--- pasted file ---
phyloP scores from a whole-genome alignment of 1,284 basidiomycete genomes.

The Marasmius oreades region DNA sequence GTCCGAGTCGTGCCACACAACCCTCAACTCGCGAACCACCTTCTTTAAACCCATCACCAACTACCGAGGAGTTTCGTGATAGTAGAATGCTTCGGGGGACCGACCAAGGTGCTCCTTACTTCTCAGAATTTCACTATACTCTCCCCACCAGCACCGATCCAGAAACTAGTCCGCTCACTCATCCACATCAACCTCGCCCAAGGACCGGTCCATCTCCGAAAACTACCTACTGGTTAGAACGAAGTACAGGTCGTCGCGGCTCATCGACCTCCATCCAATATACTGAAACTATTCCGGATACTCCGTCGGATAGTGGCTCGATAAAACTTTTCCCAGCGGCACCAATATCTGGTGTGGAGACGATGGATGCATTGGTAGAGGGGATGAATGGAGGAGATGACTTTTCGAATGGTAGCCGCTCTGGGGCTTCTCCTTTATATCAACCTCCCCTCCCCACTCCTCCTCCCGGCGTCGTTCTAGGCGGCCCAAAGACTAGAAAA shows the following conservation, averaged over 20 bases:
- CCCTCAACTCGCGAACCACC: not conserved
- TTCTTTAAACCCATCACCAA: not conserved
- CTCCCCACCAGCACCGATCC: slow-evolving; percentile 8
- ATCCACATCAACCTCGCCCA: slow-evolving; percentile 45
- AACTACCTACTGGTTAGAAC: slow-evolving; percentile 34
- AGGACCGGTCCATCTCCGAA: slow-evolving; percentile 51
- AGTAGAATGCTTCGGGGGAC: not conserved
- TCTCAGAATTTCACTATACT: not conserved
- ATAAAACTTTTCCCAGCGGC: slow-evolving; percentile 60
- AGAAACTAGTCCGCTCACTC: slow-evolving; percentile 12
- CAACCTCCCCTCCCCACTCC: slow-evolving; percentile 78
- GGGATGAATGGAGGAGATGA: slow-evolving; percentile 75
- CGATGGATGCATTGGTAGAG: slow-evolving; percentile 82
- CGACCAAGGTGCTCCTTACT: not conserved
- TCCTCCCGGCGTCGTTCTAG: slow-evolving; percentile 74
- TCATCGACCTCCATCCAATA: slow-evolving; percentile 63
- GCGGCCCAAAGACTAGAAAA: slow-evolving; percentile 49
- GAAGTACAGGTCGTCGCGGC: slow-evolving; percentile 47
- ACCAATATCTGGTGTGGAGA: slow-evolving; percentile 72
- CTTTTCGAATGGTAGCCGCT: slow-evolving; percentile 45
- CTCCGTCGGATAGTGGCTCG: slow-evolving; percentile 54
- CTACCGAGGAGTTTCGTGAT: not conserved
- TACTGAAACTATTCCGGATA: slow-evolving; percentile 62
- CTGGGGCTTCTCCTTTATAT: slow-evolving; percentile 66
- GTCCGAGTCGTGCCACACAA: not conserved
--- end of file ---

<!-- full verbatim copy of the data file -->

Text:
phyloP scores from a whole-genome alignment of 1,284 basidiomycete genomes.

The Marasmius oreades region DNA sequence GTCCGAGTCGTGCCACACAACCCTCAACTCGCGAACCACCTTCTTTAAACCCATCACCAACTACCGAGGAGTTTCGTGATAGTAGAATGCTTCGGGGGACCGACCAAGGTGCTCCTTACTTCTCAGAATTTCACTATACTCTCCCCACCAGCACCGATCCAGAAACTAGTCCGCTCACTCATCCACATCAACCTCGCCCAAGGACCGGTCCATCTCCGAAAACTACCTACTGGTTAGAACGAAGTACAGGTCGTCGCGGCTCATCGACCTCCATCCAATATACTGAAACTATTCCGGATACTCCGTCGGATAGTGGCTCGATAAAACTTTTCCCAGCGGCACCAATATCTGGTGTGGAGACGATGGATGCATTGGTAGAGGGGATGAATGGAGGAGATGACTTTTCGAATGGTAGCCGCTCTGGGGCTTCTCCTTTATATCAACCTCCCCTCCCCACTCCTCCTCCCGGCGTCGTTCTAGGCGGCCCAAAGACTAGAAAA shows the following conservation, averaged over 20 bases:
- CCCTCAACTCGCGAACCACC: not conserved
- TTCTTTAAACCCATCACCAA: not conserved
- CTCCCCACCAGCACCGATCC: slow-evolving; percentile 8
- ATCCACATCAACCTCGCCCA: slow-evolving; percentile 45
- AACTACCTACTGGTTAGAAC: slow-evolving; percentile 34
- AGGACCGGTCCATCTCCGAA: slow-evolving; percentile 51
- AGTAGAATGCTTCGGGGGAC: not conserved
- TCTCAGAATTTCACTATACT: not conserved
- ATAAAACTTTTCCCAGCGGC: slow-evolving; percentile 60
- AGAAACTAGTCCGCTCACTC: slow-evolving; percentile 12
- CAACCTCCCCTCCCCACTCC: slow-evolving; percentile 78
- GGGATGAATGGAGGAGATGA: slow-evolving; percentile 75
- CGATGGATGCATTGGTAGAG: slow-evolving; percentile 82
- CGACCAAGGTGCTCCTTACT: not conserved
- TCCTCCCGGCGTCGTTCTAG: slow-evolving; percentile 74
- TCATCGACCTCCATCCAATA: slow-evolving; percentile 63
- GCGGCCCAAAGACTAGAAAA: slow-evolving; percentile 49
- GAAGTACAGGTCGTCGCGGC: slow-evolving; percentile 47
- ACCAATATCTGGTGTGGAGA: slow-evolving; percentile 72
- CTTTTCGAATGGTAGCCGCT: slow-evolving; percentile 45
- CTCCGTCGGATAGTGGCTCG: slow-evolving; percentile 54
- CTACCGAGGAGTTTCGTGAT: not conserved
- TACTGAAACTATTCCGGATA: slow-evolving; percentile 62
- CTGGGGCTTCTCCTTTATAT: slow-evolving; percentile 66
- GTCCGAGTCGTGCCACACAA: not conserved